Terminal cancer patient Brittany Maynard released a new video via nonprofit Compassion & Choices, discussing her controversial decision to end her life on what she originally planned to be Saturday, Nov. 1.
The emotional update, recorded Oct. 12 to 13, was posted to 29-year-old Maynard's website, The Brittany Fund, on Wednesday, Oct. 29. "If November 2 has come along and I’ve passed," she says, "I hope my family is still proud of me and the choices I made. And if November 2 comes along and I’m still alive, I know that we’ll just still be moving forward as a family out of love for each other, and that the decision will come later."
When the video was shot, Maynard claimed: "I still feel good enough and I still have enough joy and I still laugh and smile with my family and friends enough that it doesn't seem like the right time. Right now. But, it will come because I feel myself getting sicker. It's happening each week."
Maynard's story went viral this past month after she publicly disclosed why she was choosing to end her life. The California native, who was diagnosed with terminal brain cancer on New Year's Day, was told in April that her life expectancy would be curtailed to "six months" after an abnormally large brain tumor was found. Maynard moved to Oregon, which has a "Death With Dignity" law. "It's not suicide," she previously insisted in a segment on The Meredith Vieira Show.
In her latest video, the cancer patient tells viewers about the "most terrifying aspects" about her illness. "Most recently, my most terrifying set of seizures was about a week or so ago. I had two in a day, which was unusual, and I remember looking at my husband's face at one point thinking, 'I know this is my husband and I can't say his name.'"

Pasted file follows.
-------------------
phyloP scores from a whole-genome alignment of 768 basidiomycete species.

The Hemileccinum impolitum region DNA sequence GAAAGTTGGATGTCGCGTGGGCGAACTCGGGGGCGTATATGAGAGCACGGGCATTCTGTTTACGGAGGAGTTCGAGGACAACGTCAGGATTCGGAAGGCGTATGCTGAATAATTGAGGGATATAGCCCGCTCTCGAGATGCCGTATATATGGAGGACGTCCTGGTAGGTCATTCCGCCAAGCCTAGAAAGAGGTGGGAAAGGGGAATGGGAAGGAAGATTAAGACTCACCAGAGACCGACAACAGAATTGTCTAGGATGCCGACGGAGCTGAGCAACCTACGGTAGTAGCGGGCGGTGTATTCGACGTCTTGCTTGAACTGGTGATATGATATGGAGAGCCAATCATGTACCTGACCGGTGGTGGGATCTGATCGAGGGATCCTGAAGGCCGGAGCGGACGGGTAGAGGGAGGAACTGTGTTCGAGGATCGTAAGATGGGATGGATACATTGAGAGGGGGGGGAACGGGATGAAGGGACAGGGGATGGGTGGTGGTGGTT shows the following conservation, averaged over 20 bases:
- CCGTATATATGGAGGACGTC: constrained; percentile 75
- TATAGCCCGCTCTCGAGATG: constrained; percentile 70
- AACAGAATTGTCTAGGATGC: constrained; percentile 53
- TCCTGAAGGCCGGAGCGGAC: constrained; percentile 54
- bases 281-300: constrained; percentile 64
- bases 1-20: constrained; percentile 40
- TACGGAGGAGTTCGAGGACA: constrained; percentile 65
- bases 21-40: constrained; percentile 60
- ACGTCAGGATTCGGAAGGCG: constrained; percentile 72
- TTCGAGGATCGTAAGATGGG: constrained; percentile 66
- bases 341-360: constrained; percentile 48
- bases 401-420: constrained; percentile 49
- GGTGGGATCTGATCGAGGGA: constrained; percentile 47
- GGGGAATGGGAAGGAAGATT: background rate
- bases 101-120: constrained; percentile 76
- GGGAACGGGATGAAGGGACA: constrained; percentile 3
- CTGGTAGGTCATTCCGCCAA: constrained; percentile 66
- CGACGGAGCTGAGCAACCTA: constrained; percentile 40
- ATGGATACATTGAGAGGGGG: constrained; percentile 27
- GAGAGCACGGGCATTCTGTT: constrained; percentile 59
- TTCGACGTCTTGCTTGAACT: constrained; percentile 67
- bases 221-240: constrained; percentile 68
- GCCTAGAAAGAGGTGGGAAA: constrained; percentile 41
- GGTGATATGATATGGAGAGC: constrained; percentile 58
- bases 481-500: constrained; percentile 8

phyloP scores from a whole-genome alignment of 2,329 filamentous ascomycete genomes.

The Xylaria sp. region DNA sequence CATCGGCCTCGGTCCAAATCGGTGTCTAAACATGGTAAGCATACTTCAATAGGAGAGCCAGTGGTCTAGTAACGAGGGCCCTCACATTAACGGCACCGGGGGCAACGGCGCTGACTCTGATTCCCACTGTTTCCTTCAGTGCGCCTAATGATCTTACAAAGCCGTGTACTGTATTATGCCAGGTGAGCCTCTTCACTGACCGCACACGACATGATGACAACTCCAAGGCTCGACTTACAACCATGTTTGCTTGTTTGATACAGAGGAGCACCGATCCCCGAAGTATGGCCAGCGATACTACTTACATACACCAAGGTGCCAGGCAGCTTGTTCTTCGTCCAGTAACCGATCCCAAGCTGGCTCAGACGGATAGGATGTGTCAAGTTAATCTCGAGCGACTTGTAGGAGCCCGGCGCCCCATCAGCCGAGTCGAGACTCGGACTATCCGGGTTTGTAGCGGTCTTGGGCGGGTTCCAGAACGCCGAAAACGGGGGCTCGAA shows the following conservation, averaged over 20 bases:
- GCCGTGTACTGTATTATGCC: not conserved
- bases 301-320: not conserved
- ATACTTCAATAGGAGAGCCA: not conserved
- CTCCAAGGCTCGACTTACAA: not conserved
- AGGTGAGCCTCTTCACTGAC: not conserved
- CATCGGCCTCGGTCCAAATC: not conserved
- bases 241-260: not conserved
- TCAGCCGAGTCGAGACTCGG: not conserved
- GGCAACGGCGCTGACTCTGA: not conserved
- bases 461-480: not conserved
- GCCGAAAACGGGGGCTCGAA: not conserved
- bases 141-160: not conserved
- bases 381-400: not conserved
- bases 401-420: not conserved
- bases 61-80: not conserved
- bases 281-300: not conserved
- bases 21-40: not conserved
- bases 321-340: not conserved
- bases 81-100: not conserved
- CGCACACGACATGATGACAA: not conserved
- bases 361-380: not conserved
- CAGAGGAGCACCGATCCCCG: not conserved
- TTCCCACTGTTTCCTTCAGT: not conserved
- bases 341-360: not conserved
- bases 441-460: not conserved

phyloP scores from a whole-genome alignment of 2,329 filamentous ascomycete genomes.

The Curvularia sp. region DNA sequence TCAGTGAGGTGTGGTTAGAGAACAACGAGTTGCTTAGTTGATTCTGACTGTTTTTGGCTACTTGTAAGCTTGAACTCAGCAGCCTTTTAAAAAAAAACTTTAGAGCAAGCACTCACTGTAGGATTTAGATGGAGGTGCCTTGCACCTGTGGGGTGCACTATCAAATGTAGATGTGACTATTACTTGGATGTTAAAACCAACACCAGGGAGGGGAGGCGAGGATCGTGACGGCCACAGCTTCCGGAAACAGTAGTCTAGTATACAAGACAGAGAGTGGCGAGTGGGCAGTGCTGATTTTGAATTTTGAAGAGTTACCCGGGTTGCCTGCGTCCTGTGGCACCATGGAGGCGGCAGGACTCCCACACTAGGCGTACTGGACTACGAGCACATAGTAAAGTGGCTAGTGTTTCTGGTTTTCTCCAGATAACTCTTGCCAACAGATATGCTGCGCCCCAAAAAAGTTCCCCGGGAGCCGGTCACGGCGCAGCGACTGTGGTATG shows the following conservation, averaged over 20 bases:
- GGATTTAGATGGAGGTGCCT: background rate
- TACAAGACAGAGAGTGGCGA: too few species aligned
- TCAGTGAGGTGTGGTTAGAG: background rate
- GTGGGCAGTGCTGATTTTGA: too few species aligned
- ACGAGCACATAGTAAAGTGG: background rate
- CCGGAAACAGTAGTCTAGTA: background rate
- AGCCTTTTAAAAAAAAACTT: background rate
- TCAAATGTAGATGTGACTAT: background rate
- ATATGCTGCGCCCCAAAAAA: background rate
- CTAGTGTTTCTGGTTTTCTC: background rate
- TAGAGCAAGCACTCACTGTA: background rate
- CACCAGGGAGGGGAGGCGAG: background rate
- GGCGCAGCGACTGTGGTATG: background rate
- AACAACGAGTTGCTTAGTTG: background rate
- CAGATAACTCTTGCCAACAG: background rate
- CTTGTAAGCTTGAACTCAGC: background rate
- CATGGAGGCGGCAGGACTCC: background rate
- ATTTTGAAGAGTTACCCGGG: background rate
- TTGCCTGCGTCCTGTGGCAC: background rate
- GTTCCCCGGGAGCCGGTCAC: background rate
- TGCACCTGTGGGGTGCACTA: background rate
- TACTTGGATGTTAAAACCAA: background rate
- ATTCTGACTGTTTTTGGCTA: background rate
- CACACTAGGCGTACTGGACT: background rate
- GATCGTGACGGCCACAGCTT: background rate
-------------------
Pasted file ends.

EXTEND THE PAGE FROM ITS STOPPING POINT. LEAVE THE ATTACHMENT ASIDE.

Her husband, Dan Diaz, also discusses his wife's struggle, saying it's really shifted his perspective on what's most important in life. "It sounds so cliche: We take things one day at a time," Diaz says in the new video. "It's the only way to get through this. You take away the material stuff, all the nonsense we all seem to latch onto as a society, and you realize those moments are what matter."
Maynard admits that she's received some hurtful remarks from critics, who question whether she's truly ill. "People sometimes look at me and say, 'Well, you don't really look as sick as you say you are,'" she tearfully reveals. Still, she's trudging along and living her life to the utmost, having already completed her bucket list.
"Since January 1st of my diagnosis, health-wise things have been getting worse," she explains. "The worst thing that happens to me is I wait too long because I'm trying to seize each day and I lose my autonomy."
Watch the emotional clip above.
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